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SAN FRANCISCO (Reuters) - California lawmakers have unveiled a new bill that would halt fracking and other controversial oil extraction practices in the state until a comprehensive review of their impact is complete, reigniting a legislative debate that fracking opponents lost last year.
The bill, introduced Thursday by state senators Holly Mitchell of Los Angeles and Mark Leno of San Francisco, would put the brakes on fracking until the completion of a multi-agency review of the economic, environmental and public health impacts.
The bill, whose submission was first reported by Reuters last week, would also halt the use of acids to dissolve shale rock to increase the flow of oil into wells until the report is finished.
It would also broaden the scope of a study called for as part of a bill introduced separately last year, since passed into law, that required oil companies to disclose more data about their activities.
The proposed, expanded study would include health risks posed by fracking to low-income residents like those living near Los Angeles' Inglewood Oil Field, the nation's largest urban oil field where both fracking and acid is being used, according to Mitchell, who represents the predominately minority community.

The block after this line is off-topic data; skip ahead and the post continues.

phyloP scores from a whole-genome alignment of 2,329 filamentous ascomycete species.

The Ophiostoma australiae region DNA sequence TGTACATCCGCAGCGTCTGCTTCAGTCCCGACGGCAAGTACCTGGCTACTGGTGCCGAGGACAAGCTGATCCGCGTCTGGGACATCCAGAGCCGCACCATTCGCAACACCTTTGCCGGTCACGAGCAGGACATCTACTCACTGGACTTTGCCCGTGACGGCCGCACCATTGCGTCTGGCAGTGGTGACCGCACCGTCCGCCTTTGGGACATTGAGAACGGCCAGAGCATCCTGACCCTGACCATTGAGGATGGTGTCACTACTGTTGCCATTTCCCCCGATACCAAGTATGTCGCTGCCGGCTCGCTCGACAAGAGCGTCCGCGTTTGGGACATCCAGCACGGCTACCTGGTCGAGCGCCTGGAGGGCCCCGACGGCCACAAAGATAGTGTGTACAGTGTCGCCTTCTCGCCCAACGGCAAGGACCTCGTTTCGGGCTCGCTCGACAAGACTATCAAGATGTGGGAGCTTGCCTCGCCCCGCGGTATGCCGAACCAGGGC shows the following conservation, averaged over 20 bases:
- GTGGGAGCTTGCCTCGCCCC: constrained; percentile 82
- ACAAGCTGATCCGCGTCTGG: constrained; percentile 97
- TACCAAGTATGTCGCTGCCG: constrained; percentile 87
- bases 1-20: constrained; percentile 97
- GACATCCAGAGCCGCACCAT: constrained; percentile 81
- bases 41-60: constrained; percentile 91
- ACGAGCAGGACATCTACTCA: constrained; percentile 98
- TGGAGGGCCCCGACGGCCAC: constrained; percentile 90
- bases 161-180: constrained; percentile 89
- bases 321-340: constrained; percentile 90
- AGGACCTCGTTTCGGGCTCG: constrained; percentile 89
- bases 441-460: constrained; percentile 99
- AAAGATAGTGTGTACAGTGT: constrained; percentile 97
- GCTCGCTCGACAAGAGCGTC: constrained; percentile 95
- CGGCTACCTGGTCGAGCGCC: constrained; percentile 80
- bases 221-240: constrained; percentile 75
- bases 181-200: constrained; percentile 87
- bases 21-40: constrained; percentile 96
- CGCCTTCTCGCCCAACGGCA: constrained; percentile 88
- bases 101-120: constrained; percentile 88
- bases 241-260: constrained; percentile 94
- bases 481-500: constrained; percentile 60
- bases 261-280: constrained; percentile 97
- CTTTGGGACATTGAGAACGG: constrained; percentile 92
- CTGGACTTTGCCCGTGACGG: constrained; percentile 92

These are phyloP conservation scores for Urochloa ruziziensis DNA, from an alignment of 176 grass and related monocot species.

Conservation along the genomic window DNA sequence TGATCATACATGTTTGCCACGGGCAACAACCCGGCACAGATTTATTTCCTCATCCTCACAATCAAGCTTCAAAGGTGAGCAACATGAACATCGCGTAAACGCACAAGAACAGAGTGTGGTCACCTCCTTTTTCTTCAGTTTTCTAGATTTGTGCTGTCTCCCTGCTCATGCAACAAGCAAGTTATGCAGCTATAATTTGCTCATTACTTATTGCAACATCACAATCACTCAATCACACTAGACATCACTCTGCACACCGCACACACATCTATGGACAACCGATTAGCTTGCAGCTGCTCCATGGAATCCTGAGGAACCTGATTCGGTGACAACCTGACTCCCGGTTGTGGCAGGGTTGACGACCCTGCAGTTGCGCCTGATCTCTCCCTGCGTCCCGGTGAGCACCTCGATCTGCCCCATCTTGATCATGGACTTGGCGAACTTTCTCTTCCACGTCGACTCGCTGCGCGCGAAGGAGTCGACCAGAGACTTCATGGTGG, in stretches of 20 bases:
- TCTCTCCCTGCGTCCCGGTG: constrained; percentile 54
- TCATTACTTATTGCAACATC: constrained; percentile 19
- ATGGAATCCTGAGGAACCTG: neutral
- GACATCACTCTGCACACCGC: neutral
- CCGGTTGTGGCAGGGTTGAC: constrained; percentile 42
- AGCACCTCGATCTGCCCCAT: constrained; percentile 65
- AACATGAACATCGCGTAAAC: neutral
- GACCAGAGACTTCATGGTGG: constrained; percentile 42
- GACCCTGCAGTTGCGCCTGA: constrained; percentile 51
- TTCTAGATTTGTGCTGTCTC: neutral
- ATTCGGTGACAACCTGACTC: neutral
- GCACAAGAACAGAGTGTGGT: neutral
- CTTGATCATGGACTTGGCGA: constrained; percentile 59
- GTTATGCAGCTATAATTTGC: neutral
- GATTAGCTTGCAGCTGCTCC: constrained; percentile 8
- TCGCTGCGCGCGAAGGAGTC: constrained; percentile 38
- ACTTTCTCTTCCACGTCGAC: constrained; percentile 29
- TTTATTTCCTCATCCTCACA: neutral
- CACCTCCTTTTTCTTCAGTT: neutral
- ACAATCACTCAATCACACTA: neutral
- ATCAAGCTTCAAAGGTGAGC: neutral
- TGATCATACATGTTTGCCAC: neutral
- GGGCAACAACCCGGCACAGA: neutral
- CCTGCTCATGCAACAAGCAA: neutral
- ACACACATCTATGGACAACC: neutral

Last year's bill did not seek to place a moratorium on fracking while a study was conducted, an outcome that infuriated many environmentalists in the state who see fracking as a threat to drinking water supplies and a potentially large source of planet-warming greenhouse gas emissions.
Fracking, where large amounts of water and some chemicals are pumped underground at high pressure to break apart shale rock and release oil, is considered a key tool in cracking California's Monterey Shale, a massive deposit that is estimated to hold up to 15 billion barrels of hard-to-reach oil.
The bill faces long odds in the California state legislature, where a similar bill that called for a moratorium failed by a wide margin last year.
California Governor Jerry Brown, who has the power to put a halt to the practice via an executive order, has said he does not support a moratorium. It is better for California to produce its own crude oil than to import it from other states and countries, he has said in the past.
Lawmakers and environmentalists hope that the state's severe drought might help change minds in Sacramento about the need to continue with the water-intensive practice. Fracking in the state used about 300 acre-feet of water last year, or as much as 300 households, according to state records.
"A moratorium on fracking is especially critical as California faces a severe drought with water resources at an all-time low," said Leno.
"We are currently allowing fracking operations to expand despite the potential consequences on our water supply, including availability and price of water, the potential for drinking water contamination and the generation of billions of barrels of polluted water."
Reporting by Rory Carroll; Editing by Marguerita Choy